Veggie Van Mobile Farmers' Market
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“Give a man a fish and you feed him for a day. Teach a man to fish and you feed him for a lifetime.”
Carteret Local Food Networks believes that education is key to sustainable change. We seek to address both immediate needs such as hunger and food security as well as long-term needs such as food equality, education surrounding fresh local produce seasonality, availability, preparation methods, and the necessary confidence building required to try new food items and procure them in the future.
We work to fulfill our mission of protecting and promoting a local food system that builds community, supports the local economy, nurtures a healthy environment, and produces nutritious, delicious food by creating and implementing an innovative Veggie Van project that is an entirely new creation in our area, building upon the mobile market models that have already been shown to be successful in larger, less rural areas. We wish to share successes and troubleshoot challenges in food retail programming for lower-income, disadvantaged, elderly, or minority communities within our county, increasing food access, food security, and food equality throughout Eastern North Carolina.
Our proposed Veggie Van Program will allow us to:
provide low-wealth, disadvantaged, elderly, or minority communities with access to healthy, fresh food at reasonable prices while creating new markets for local small- to mid-sized farmers;
supplement the Meals on Wheels program that delivers weekly in our area and to reduce the reliance on transportation to any church or other organizations that provide pantry services while increasing food access in our elderly or disadvantaged communities
The need for Carteret Local Food Network’s Veggie Van Program is great. Our community has struggled with food equality and security for several years and its effects have been further amplified by recent natural disasters such as Hurricane Florence, changes in employment due to COVID-19, the increasing number of convenience stores and fast food restaurants being developed within our county, lack of public transportation, a low incidence of stores accepting federal SNAP/EBT (Supplemental Nutrition and Assistance Program/Electronics Benefits Transfer) within our area, and lack of education regarding ways to obtain and prepare healthy seasonal local foods.
Statistics show that large portions of Carteret County are considered a food desert, which, according to the US Department of Agriculture (USDA) is identified as large proportion of households with low incomes, inadequate access to transportation, and a limited number of food retailers providing fresh produce and healthy groceries for affordable prices (Dutko, Ver Ploeg, & Farrigan, 2012). A study conducted by the USDA in August 2012 showed that “increased attention to national health issues, such as the rising incidence of obesity and the growing prevalence of diabetes and other weight-related diseases, especially in children, has made the concept of healthy food access increasingly important” (Dutko, Ver Ploeg, & Farrigan, 2012, p. 1)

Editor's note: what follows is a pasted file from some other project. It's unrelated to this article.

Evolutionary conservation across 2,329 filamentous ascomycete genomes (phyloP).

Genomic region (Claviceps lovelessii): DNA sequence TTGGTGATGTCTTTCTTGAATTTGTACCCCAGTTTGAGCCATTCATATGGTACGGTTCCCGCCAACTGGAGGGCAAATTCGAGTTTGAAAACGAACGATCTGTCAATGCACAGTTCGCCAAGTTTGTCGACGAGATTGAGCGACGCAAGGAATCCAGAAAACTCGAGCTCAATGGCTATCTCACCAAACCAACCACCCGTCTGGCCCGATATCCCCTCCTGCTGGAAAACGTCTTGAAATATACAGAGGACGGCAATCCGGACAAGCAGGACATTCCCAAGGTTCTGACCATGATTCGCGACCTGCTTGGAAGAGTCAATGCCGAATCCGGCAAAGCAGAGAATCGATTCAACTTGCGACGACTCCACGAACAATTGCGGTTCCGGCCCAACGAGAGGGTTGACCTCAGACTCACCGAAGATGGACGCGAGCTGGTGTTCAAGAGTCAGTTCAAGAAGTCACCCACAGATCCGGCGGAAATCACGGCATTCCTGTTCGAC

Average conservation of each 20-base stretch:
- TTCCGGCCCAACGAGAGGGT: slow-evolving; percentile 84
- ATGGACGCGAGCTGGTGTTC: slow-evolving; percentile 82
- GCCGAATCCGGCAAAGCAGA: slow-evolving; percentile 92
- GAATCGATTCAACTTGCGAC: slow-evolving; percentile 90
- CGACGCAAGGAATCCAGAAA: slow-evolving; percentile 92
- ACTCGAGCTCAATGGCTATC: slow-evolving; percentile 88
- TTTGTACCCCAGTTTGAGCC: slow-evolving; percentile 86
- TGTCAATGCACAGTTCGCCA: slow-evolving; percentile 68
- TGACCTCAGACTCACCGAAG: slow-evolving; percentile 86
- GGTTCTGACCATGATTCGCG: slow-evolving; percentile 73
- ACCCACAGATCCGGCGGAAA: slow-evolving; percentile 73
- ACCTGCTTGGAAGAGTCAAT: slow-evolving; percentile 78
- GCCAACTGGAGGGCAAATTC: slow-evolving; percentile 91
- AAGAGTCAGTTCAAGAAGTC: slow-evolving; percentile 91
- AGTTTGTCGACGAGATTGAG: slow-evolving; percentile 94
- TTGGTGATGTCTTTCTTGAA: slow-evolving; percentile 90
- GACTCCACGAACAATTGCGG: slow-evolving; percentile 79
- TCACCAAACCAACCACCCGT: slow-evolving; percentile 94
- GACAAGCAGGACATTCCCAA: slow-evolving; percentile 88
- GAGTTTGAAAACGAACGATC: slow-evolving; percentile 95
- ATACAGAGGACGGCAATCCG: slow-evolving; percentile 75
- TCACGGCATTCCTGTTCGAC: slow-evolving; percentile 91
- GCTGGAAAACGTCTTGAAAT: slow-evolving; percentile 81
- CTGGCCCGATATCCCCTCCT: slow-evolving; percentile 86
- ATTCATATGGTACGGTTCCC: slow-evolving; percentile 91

The 2018 Community Health Needs Assessment published by the Carteret County Health Department in association with Carteret Health Care showed low-income and 65+ years of age populations are finding it increasingly difficult to access healthy foods via grocery stores (p. 79). “Participants [in this research study] shared that they struggled with not being able to afford to eat healthy foods or knowing what to select as healthy food choices when eating away from home. Fast food restaurants were described as being close and convenient compared to healthier alternatives. Specific issues included difficulty finding fresh vegetables due to limited choices for grocery stores and family traditions around cooking” (2018 Community Needs Assessment, 2018, p. 83).
Carteret Local Food Network has confronted these issues in the past, but we believe a more coordinated effort with greater support will help to solve the issues in our community surrounding food insecurity and food equality. We have already implemented culinary classes to help educate members of our community about sourcing locally grown seasonal fruits and vegetables, addressing discomfort with trying new food items, increasing confidence in their home kitchens, and teaching recipes that can be easily manipulated to include a variety of seasonally available produce. However, it is not enough to wait for members of our community to come to us to learn about these benefits–we must be able to address the issues of poverty and transportation as well and we must do it within their neighborhoods, at their homes, and at times that are convenient for them.
If our Veggie Van Program is not implemented, Carteret County is at a continued risk of obesity, heart disease, diabetes, and other health issues linked to poor diet, lack of access to nutritionally dense foods, and minimal consumer education about the benefits associated with eating locally, seasonally, and having access to a wide variety of different fruits and vegetables.
Our expertise and background in education, nutrition, connections with local food sources, experience in the restaurant industry, and strong desire to promote food security and equality as well as our partnerships with local farmers, the NC Department of Agriculture, multiple local NC State University Cooperative Extensions, Carteret Catch, local churches and parish halls, and local businesses place Carteret Local Food Network in a unique position to make a major difference.